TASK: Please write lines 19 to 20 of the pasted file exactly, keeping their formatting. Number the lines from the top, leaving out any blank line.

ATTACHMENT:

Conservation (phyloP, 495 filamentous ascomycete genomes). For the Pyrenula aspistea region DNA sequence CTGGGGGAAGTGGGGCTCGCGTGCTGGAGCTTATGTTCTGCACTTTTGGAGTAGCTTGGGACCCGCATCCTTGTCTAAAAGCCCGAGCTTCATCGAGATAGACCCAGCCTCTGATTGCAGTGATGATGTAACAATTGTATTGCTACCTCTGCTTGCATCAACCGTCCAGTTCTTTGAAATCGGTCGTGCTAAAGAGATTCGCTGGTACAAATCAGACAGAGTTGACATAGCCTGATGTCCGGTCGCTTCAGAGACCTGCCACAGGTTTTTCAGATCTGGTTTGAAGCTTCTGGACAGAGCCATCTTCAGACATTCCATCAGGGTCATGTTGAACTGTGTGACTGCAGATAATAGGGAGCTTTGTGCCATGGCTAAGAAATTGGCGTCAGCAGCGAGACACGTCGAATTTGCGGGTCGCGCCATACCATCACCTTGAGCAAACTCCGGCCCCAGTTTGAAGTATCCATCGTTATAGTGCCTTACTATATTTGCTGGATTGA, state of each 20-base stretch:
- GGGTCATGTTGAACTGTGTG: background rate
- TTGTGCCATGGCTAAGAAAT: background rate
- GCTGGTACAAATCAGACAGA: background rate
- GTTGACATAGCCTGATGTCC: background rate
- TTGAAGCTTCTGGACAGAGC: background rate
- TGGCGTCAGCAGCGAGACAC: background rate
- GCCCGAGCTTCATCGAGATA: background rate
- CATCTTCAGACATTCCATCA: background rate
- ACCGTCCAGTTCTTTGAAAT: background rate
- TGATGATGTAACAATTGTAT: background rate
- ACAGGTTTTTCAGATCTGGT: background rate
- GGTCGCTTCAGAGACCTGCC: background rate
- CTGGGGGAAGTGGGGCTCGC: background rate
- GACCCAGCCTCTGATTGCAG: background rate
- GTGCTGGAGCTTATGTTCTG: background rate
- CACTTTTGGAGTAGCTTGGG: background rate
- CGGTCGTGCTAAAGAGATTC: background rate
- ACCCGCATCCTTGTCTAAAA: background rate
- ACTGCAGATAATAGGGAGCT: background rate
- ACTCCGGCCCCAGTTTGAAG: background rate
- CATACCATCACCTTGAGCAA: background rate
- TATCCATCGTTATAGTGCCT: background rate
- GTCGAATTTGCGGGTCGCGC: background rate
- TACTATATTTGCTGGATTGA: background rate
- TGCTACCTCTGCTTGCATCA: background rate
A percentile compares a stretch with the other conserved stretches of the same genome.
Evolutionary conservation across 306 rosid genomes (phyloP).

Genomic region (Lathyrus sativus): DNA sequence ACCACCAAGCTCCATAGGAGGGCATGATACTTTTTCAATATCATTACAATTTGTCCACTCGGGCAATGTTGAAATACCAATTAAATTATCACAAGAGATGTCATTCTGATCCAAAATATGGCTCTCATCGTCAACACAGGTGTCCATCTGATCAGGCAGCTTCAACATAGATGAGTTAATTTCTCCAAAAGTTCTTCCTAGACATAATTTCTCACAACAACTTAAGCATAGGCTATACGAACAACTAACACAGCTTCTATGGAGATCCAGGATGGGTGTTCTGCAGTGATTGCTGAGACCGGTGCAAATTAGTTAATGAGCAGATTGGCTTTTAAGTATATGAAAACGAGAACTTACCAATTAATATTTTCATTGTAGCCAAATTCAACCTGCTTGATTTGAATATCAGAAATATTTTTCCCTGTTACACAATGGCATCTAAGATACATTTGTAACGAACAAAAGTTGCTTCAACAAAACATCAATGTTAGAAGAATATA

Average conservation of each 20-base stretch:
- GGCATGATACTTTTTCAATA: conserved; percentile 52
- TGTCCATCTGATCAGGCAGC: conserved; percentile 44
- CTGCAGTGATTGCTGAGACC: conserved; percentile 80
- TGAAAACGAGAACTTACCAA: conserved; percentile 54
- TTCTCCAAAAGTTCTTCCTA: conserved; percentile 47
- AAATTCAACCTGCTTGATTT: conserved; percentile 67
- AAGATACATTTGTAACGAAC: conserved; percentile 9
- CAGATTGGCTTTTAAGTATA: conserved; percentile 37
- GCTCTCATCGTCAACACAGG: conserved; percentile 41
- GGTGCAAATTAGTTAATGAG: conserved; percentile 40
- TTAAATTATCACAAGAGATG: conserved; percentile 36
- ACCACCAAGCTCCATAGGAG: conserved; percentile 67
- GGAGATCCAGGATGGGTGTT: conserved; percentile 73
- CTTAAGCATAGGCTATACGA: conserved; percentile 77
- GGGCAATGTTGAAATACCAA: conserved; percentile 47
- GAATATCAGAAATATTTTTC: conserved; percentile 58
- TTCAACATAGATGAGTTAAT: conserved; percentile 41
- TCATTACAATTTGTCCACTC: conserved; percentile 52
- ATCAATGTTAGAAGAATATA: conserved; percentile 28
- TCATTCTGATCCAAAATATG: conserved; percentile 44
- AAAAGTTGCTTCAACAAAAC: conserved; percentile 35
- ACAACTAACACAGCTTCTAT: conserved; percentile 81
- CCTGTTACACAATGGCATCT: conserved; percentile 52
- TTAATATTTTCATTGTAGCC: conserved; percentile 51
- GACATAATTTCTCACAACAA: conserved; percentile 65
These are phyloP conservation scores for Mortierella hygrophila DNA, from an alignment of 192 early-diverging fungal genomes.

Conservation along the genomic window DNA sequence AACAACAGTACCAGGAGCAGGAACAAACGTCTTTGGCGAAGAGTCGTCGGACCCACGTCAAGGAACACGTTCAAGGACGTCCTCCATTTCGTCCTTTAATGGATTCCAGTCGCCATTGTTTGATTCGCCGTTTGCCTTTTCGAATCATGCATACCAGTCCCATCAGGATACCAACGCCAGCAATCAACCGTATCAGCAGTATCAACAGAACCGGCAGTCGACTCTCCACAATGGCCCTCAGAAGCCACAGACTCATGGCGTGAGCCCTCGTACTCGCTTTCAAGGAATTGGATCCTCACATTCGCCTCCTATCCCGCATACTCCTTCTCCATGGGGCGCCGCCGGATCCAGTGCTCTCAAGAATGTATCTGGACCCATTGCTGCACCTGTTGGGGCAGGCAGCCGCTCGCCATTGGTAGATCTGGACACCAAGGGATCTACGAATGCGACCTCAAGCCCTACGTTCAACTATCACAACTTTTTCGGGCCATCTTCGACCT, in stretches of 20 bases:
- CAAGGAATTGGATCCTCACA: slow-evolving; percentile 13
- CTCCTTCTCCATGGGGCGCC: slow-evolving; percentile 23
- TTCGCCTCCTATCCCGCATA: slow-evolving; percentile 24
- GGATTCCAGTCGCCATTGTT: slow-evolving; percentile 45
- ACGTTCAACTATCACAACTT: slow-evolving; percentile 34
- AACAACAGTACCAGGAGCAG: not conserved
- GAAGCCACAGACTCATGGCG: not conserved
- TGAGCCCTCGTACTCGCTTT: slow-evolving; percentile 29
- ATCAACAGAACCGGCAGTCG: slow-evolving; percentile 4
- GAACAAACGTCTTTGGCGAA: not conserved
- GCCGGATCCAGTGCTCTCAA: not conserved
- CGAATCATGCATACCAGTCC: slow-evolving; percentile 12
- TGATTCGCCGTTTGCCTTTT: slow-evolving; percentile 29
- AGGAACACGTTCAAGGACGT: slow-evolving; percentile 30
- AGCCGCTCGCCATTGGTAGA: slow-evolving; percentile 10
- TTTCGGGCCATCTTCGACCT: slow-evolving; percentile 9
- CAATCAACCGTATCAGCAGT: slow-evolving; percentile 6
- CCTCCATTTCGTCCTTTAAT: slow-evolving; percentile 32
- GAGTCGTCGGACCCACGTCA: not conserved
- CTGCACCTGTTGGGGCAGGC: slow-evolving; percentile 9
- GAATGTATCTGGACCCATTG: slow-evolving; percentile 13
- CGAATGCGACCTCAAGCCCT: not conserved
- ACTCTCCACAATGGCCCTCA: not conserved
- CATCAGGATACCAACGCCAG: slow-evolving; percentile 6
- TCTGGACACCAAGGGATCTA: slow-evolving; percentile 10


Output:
- ACCCGCATCCTTGTCTAAAA: background rate
- ACTGCAGATAATAGGGAGCT: background rate